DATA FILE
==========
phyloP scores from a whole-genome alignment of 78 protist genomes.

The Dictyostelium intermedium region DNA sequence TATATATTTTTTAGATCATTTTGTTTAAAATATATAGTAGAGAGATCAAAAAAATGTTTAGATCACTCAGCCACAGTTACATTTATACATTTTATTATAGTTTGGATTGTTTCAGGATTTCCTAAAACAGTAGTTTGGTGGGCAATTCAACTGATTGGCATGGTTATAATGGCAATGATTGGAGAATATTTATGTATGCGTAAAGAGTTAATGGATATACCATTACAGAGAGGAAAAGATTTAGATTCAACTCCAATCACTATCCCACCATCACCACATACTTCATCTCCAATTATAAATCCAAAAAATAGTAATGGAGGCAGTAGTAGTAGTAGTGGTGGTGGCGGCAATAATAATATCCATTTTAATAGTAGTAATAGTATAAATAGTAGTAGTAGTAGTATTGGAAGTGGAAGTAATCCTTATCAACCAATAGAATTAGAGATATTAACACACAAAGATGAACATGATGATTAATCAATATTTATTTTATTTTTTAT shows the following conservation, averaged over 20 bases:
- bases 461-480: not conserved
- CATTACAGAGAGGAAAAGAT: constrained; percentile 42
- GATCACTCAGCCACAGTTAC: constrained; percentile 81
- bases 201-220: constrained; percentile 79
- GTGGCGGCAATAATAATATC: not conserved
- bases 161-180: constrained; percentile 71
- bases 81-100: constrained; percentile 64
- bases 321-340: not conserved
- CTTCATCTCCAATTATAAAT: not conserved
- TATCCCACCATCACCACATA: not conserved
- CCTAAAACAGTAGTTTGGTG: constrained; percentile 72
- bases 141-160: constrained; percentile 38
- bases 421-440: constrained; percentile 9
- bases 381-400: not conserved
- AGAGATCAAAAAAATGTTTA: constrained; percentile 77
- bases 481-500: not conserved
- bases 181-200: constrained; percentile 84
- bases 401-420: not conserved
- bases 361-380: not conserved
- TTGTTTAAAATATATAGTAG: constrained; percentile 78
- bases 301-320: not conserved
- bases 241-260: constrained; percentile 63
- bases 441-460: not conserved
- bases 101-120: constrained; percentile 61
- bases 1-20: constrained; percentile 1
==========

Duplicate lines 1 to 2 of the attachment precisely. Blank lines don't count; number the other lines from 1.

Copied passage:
phyloP scores from a whole-genome alignment of 78 protist genomes.

The Dictyostelium intermedium region DNA sequence TATATATTTTTTAGATCATTTTGTTTAAAATATATAGTAGAGAGATCAAAAAAATGTTTAGATCACTCAGCCACAGTTACATTTATACATTTTATTATAGTTTGGATTGTTTCAGGATTTCCTAAAACAGTAGTTTGGTGGGCAATTCAACTGATTGGCATGGTTATAATGGCAATGATTGGAGAATATTTATGTATGCGTAAAGAGTTAATGGATATACCATTACAGAGAGGAAAAGATTTAGATTCAACTCCAATCACTATCCCACCATCACCACATACTTCATCTCCAATTATAAATCCAAAAAATAGTAATGGAGGCAGTAGTAGTAGTAGTGGTGGTGGCGGCAATAATAATATCCATTTTAATAGTAGTAATAGTATAAATAGTAGTAGTAGTAGTATTGGAAGTGGAAGTAATCCTTATCAACCAATAGAATTAGAGATATTAACACACAAAGATGAACATGATGATTAATCAATATTTATTTTATTTTTTAT shows the following conservation, averaged over 20 bases: